2003 Seattle Annual Meeting (November 2–5, 2003)

Paper No. 3
Presentation Time: 1:30 PM


AYDIN, A., DAVATZES, N. and FLODIN, E., Geological & Environmental Sci, Stanford Univ, Stanford, CA 94305, aydin@stanford.edu

The concept of conjugate faults composed of two intersecting sets with opposite shear sense is central to Mohr/Coulomb-based Anderson models of faults (extant models hereafter). Both geometric and kinematic attributes of faults, together with the notion that the greatest compression bisects the dihedral intersection angle, have been exploited for a wide range of purposes including identification and prediction of fault patterns and inversion of fault data for paleostress. Our new field data and corollary conceptual model for fault evolution in the brittle realm challenge the foundation of traditional concept of conjugate faults. We decipher conjugate fault development by successive shearing of joints and splay joints in the Mesozoic Navajo/Aztec sandstones in two settings: Normal faults in Waterpocket monocline, Utah, and predominantly strike-slip faults in Valley of Fire, Nevada. Faults formed by this process are distinguished from the predictions of the extant models by: [1] The type and mode of component structures (initial mode-I failure then shearing versus shear failure in extant models); [2] the temporal and spatial relationships among component structures (splays and their subsequent shearing derived by stress concentration and stress/material rotation versus faults forming instantaneously in two orientations at arbitrary locations); and [3] continuous interaction and interplay among component structures at various scale (interactive development of hierarchical faults controlling the physical and stochastic attributes of the system such as spacing and length distribution versus faults as passive features which have no consequences for the final attributes of the system).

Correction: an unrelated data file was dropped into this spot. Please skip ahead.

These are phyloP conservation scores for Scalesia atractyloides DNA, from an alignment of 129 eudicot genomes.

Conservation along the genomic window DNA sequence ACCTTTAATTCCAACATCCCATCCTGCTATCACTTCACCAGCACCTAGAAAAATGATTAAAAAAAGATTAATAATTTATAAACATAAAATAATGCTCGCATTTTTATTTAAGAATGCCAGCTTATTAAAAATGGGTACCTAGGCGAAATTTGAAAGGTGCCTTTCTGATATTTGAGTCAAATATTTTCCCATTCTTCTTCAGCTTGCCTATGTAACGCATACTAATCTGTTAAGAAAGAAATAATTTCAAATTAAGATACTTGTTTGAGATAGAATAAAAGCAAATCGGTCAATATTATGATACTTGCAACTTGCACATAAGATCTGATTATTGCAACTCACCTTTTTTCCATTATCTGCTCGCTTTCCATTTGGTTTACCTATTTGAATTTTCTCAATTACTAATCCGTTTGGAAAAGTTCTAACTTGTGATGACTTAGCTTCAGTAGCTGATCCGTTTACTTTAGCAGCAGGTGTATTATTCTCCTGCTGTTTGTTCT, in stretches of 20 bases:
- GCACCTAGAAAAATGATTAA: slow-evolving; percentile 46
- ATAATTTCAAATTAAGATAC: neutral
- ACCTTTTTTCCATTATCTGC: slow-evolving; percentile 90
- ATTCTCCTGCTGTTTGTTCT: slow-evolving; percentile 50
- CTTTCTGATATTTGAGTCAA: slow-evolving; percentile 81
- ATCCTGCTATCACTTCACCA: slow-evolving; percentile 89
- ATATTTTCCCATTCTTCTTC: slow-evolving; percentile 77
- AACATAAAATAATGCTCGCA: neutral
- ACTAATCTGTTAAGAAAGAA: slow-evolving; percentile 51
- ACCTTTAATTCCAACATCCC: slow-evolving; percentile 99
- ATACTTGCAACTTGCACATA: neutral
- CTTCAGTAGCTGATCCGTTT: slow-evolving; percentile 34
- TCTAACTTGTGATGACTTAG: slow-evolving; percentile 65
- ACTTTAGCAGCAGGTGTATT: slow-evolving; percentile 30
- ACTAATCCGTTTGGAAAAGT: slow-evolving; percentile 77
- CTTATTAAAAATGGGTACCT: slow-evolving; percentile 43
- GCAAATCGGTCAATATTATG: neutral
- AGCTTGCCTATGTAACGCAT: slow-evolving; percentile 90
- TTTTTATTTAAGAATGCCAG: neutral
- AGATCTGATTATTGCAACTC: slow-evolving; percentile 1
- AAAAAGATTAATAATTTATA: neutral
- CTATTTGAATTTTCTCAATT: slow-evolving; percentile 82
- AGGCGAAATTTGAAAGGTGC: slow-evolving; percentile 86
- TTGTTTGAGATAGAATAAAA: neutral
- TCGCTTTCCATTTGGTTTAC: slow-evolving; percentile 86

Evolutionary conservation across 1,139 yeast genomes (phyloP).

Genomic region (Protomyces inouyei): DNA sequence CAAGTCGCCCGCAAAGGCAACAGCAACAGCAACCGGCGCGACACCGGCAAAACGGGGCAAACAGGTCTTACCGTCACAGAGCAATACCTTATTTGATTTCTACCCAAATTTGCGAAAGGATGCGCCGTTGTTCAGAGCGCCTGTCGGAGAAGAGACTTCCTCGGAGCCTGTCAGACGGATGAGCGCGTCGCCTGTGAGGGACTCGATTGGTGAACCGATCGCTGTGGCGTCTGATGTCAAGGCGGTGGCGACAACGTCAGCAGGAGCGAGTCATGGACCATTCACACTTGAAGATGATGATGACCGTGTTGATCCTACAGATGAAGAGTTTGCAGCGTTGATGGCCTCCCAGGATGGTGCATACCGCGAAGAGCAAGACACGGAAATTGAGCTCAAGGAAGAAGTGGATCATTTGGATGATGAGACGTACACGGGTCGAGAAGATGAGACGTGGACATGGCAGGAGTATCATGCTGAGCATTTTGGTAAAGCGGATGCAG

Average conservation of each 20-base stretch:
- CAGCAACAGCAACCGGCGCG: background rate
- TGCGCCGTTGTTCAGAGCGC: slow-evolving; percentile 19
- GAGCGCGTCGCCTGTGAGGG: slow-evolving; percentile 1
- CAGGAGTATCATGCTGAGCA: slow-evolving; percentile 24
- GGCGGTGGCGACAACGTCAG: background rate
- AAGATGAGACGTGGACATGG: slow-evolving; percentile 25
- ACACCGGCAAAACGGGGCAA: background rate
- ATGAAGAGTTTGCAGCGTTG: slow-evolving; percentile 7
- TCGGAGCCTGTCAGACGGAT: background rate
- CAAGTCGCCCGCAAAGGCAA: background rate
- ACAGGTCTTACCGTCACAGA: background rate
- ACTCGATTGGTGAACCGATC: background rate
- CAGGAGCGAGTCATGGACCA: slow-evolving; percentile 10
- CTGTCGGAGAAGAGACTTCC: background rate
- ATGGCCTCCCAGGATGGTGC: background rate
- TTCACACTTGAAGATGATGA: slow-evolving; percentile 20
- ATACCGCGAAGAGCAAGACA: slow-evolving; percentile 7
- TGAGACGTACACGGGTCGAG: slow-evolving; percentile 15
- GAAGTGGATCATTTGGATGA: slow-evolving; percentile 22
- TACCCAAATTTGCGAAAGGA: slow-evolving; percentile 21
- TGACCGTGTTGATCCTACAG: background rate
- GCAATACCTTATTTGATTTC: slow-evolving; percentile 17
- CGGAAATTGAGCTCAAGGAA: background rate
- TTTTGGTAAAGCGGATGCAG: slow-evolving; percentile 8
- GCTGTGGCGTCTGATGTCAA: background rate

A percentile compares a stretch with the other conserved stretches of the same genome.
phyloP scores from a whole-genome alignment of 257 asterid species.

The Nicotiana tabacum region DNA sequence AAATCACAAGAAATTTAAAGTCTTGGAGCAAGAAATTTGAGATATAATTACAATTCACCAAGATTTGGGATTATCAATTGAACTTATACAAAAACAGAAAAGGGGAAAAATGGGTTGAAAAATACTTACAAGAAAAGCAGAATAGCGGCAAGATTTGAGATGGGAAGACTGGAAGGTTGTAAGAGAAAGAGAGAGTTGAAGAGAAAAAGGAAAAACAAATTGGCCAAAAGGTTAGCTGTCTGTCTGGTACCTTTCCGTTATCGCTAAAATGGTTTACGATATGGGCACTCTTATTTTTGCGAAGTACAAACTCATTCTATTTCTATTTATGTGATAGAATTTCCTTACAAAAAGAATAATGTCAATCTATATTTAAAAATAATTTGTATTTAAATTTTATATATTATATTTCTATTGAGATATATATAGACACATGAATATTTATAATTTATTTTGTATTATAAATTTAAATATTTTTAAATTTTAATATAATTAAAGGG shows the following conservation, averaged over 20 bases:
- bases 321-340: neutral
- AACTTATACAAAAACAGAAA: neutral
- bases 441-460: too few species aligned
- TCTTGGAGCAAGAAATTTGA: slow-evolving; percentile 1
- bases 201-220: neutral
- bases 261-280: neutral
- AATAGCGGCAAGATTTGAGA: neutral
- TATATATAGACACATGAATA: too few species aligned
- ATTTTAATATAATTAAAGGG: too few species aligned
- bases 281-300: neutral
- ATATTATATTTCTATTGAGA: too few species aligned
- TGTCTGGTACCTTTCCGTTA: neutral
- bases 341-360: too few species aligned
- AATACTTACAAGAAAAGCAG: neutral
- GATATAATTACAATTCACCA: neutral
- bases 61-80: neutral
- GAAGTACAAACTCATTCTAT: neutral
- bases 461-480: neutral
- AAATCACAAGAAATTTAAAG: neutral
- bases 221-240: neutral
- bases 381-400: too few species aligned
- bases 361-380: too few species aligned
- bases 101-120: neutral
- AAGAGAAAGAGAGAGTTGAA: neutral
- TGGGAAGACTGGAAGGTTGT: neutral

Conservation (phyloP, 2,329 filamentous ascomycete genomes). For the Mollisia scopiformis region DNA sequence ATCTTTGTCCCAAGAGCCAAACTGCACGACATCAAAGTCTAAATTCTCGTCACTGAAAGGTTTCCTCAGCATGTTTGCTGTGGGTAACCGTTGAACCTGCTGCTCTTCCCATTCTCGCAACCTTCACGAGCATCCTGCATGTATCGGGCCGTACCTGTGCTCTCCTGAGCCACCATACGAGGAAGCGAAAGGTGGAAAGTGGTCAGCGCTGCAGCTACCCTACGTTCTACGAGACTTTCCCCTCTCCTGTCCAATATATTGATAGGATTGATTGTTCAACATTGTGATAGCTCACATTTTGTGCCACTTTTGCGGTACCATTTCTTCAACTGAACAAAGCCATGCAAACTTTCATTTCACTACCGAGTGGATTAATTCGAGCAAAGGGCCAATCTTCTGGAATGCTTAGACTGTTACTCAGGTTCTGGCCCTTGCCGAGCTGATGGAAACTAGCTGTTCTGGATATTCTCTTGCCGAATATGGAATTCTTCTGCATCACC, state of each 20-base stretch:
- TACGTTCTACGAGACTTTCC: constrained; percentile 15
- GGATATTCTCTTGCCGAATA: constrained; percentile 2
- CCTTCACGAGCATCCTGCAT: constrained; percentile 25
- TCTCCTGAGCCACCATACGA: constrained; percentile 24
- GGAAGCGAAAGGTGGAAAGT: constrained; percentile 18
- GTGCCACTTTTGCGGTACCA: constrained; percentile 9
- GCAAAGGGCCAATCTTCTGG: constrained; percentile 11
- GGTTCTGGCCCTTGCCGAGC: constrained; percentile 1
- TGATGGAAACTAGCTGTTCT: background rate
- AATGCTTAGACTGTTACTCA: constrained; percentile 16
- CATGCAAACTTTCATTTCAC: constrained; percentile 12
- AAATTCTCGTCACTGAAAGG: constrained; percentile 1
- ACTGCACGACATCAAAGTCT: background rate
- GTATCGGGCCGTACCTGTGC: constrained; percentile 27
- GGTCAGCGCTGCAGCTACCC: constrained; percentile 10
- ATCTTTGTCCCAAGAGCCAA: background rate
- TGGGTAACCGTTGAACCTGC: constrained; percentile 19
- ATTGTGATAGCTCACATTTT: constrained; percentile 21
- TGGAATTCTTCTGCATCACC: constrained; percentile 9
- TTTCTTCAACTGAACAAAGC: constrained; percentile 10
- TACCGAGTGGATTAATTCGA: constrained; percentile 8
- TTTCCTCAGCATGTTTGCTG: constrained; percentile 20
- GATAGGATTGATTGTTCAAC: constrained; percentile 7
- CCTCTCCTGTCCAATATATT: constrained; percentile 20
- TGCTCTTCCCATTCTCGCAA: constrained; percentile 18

All of these differences reflect the fact that faults in the physical world have tip lines with associated stress concentration in contrast to faults without stress perturbation in a homogeneous stress field in the extant models. We conclude that interpreting faults and predicting their properties without a physical understanding of their evolution is a risky endeavor and should be avoided.